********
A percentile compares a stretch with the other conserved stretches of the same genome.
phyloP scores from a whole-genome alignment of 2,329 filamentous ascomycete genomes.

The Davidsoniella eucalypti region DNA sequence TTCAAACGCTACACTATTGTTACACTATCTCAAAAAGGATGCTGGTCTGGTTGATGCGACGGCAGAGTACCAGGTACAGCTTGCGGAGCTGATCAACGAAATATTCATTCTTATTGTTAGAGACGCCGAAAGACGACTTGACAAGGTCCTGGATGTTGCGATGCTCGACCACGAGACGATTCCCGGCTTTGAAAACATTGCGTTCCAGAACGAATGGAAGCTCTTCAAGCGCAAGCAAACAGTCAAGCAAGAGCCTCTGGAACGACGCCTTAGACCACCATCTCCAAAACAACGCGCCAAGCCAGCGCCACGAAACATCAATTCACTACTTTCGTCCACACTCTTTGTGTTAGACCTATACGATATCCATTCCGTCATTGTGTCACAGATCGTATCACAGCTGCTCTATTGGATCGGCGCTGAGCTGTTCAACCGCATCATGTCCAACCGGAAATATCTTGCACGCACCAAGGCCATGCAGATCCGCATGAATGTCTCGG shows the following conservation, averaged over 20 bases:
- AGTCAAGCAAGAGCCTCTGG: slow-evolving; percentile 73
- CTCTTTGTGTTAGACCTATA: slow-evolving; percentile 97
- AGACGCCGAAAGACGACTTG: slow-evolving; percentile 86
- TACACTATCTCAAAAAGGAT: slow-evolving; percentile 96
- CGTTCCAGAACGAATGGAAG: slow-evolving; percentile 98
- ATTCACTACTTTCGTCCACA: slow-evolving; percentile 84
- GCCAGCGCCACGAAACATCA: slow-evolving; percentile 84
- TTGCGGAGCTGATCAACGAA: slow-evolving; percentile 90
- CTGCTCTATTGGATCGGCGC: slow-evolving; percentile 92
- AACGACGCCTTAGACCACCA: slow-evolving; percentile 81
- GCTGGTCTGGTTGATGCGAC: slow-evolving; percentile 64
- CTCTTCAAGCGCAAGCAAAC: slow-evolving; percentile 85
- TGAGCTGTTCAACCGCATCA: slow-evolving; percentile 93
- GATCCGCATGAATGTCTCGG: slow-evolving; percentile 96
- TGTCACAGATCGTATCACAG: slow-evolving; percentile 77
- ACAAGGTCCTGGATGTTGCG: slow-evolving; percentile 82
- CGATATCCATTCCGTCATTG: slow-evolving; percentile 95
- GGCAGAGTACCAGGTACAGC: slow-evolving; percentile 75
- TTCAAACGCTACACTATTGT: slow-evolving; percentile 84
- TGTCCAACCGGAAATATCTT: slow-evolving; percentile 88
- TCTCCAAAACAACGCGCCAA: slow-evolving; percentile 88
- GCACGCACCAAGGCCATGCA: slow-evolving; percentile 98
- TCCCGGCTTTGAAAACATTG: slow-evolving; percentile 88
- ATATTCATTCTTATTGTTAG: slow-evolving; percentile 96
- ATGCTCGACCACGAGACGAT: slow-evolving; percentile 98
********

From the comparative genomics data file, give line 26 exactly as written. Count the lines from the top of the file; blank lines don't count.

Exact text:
- TCCCGGCTTTGAAAACATTG: slow-evolving; percentile 88